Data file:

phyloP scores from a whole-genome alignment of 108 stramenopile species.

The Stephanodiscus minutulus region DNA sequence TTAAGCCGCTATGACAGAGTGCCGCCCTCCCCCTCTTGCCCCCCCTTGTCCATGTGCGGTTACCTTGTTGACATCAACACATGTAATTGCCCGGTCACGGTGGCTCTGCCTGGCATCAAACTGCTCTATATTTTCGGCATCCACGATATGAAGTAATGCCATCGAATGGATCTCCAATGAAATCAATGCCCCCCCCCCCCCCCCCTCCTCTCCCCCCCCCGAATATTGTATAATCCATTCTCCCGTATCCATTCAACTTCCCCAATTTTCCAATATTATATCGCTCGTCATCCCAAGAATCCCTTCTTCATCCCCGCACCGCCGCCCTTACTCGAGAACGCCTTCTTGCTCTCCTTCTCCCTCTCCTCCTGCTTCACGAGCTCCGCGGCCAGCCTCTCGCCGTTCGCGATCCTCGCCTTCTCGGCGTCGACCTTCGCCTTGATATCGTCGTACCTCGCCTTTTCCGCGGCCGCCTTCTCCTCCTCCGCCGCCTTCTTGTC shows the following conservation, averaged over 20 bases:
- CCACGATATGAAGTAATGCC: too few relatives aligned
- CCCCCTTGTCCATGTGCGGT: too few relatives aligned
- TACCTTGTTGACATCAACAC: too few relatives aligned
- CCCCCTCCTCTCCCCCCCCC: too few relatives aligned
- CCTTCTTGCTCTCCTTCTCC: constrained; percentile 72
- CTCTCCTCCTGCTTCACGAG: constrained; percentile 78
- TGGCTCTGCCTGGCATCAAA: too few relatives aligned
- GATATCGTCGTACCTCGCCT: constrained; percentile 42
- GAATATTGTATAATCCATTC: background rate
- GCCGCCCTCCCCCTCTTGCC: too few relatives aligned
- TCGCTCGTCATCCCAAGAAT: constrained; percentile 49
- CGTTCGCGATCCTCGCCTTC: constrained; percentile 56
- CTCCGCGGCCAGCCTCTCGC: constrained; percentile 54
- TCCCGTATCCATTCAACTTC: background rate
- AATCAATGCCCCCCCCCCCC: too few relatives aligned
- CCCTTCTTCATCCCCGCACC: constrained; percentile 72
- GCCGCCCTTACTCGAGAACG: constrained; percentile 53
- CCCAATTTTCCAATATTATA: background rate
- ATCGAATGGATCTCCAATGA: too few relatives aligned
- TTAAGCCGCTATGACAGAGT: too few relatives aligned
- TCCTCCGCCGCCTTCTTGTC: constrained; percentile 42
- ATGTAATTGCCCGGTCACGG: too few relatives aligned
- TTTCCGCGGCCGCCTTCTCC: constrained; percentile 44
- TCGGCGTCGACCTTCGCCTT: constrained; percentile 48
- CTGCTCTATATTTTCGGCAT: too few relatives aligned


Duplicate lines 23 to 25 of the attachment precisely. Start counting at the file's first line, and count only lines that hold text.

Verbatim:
- TCCTCCGCCGCCTTCTTGTC: constrained; percentile 42
- ATGTAATTGCCCGGTCACGG: too few relatives aligned
- TTTCCGCGGCCGCCTTCTCC: constrained; percentile 44